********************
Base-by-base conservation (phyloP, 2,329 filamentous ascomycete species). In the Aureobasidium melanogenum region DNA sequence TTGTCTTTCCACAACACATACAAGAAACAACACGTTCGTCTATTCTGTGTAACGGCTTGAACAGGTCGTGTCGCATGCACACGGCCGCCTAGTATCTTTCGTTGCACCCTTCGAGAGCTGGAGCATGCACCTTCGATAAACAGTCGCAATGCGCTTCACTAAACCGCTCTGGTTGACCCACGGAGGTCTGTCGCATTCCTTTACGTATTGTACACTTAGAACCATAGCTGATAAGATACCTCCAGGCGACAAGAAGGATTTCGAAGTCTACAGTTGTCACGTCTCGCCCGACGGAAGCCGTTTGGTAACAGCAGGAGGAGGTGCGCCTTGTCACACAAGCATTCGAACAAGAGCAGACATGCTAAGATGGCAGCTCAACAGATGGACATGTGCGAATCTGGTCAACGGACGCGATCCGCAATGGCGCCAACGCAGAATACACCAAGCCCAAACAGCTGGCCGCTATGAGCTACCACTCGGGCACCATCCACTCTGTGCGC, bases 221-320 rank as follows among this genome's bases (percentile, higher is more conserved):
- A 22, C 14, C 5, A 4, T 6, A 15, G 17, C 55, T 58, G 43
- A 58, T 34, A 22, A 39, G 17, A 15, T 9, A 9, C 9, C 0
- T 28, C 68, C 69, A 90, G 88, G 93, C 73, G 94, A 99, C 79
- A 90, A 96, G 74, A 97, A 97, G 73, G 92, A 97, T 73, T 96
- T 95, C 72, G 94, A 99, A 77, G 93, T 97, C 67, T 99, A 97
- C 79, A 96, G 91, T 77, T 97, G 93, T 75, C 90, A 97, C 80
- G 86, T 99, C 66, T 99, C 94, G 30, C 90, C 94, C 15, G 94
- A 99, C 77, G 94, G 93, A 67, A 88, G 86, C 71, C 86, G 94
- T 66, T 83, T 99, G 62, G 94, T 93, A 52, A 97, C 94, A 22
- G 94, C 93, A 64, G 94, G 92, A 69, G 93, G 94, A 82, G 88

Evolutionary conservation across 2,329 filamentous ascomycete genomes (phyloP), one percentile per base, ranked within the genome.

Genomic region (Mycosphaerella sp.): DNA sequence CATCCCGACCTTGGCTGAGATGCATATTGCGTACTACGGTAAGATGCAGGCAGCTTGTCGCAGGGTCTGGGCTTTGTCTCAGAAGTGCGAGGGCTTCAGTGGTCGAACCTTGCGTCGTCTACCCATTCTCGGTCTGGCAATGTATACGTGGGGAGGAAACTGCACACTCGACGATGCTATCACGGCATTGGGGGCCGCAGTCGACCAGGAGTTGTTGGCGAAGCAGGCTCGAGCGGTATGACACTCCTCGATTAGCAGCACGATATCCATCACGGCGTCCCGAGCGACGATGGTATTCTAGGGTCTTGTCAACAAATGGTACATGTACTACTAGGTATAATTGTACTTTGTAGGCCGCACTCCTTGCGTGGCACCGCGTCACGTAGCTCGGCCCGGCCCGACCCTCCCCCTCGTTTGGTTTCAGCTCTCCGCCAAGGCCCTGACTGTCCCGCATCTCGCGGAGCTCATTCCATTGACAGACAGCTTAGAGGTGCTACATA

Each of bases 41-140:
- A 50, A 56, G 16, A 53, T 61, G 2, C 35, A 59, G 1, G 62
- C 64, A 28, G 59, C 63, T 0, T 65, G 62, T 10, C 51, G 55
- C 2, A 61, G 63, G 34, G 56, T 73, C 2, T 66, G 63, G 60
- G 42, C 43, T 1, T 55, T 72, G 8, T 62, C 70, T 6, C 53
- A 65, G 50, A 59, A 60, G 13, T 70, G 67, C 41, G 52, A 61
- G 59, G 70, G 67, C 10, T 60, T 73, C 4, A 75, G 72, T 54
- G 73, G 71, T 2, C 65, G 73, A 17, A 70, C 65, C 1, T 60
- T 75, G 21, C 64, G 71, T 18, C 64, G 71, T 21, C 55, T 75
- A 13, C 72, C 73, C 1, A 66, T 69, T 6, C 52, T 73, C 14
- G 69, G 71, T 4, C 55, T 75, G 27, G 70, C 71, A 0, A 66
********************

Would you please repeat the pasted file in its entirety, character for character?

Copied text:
Base-by-base conservation (phyloP, 2,329 filamentous ascomycete species). In the Aureobasidium melanogenum region DNA sequence TTGTCTTTCCACAACACATACAAGAAACAACACGTTCGTCTATTCTGTGTAACGGCTTGAACAGGTCGTGTCGCATGCACACGGCCGCCTAGTATCTTTCGTTGCACCCTTCGAGAGCTGGAGCATGCACCTTCGATAAACAGTCGCAATGCGCTTCACTAAACCGCTCTGGTTGACCCACGGAGGTCTGTCGCATTCCTTTACGTATTGTACACTTAGAACCATAGCTGATAAGATACCTCCAGGCGACAAGAAGGATTTCGAAGTCTACAGTTGTCACGTCTCGCCCGACGGAAGCCGTTTGGTAACAGCAGGAGGAGGTGCGCCTTGTCACACAAGCATTCGAACAAGAGCAGACATGCTAAGATGGCAGCTCAACAGATGGACATGTGCGAATCTGGTCAACGGACGCGATCCGCAATGGCGCCAACGCAGAATACACCAAGCCCAAACAGCTGGCCGCTATGAGCTACCACTCGGGCACCATCCACTCTGTGCGC, bases 221-320 rank as follows among this genome's bases (percentile, higher is more conserved):
- A 22, C 14, C 5, A 4, T 6, A 15, G 17, C 55, T 58, G 43
- A 58, T 34, A 22, A 39, G 17, A 15, T 9, A 9, C 9, C 0
- T 28, C 68, C 69, A 90, G 88, G 93, C 73, G 94, A 99, C 79
- A 90, A 96, G 74, A 97, A 97, G 73, G 92, A 97, T 73, T 96
- T 95, C 72, G 94, A 99, A 77, G 93, T 97, C 67, T 99, A 97
- C 79, A 96, G 91, T 77, T 97, G 93, T 75, C 90, A 97, C 80
- G 86, T 99, C 66, T 99, C 94, G 30, C 90, C 94, C 15, G 94
- A 99, C 77, G 94, G 93, A 67, A 88, G 86, C 71, C 86, G 94
- T 66, T 83, T 99, G 62, G 94, T 93, A 52, A 97, C 94, A 22
- G 94, C 93, A 64, G 94, G 92, A 69, G 93, G 94, A 82, G 88

Evolutionary conservation across 2,329 filamentous ascomycete genomes (phyloP), one percentile per base, ranked within the genome.

Genomic region (Mycosphaerella sp.): DNA sequence CATCCCGACCTTGGCTGAGATGCATATTGCGTACTACGGTAAGATGCAGGCAGCTTGTCGCAGGGTCTGGGCTTTGTCTCAGAAGTGCGAGGGCTTCAGTGGTCGAACCTTGCGTCGTCTACCCATTCTCGGTCTGGCAATGTATACGTGGGGAGGAAACTGCACACTCGACGATGCTATCACGGCATTGGGGGCCGCAGTCGACCAGGAGTTGTTGGCGAAGCAGGCTCGAGCGGTATGACACTCCTCGATTAGCAGCACGATATCCATCACGGCGTCCCGAGCGACGATGGTATTCTAGGGTCTTGTCAACAAATGGTACATGTACTACTAGGTATAATTGTACTTTGTAGGCCGCACTCCTTGCGTGGCACCGCGTCACGTAGCTCGGCCCGGCCCGACCCTCCCCCTCGTTTGGTTTCAGCTCTCCGCCAAGGCCCTGACTGTCCCGCATCTCGCGGAGCTCATTCCATTGACAGACAGCTTAGAGGTGCTACATA

Each of bases 41-140:
- A 50, A 56, G 16, A 53, T 61, G 2, C 35, A 59, G 1, G 62
- C 64, A 28, G 59, C 63, T 0, T 65, G 62, T 10, C 51, G 55
- C 2, A 61, G 63, G 34, G 56, T 73, C 2, T 66, G 63, G 60
- G 42, C 43, T 1, T 55, T 72, G 8, T 62, C 70, T 6, C 53
- A 65, G 50, A 59, A 60, G 13, T 70, G 67, C 41, G 52, A 61
- G 59, G 70, G 67, C 10, T 60, T 73, C 4, A 75, G 72, T 54
- G 73, G 71, T 2, C 65, G 73, A 17, A 70, C 65, C 1, T 60
- T 75, G 21, C 64, G 71, T 18, C 64, G 71, T 21, C 55, T 75
- A 13, C 72, C 73, C 1, A 66, T 69, T 6, C 52, T 73, C 14
- G 69, G 71, T 4, C 55, T 75, G 27, G 70, C 71, A 0, A 66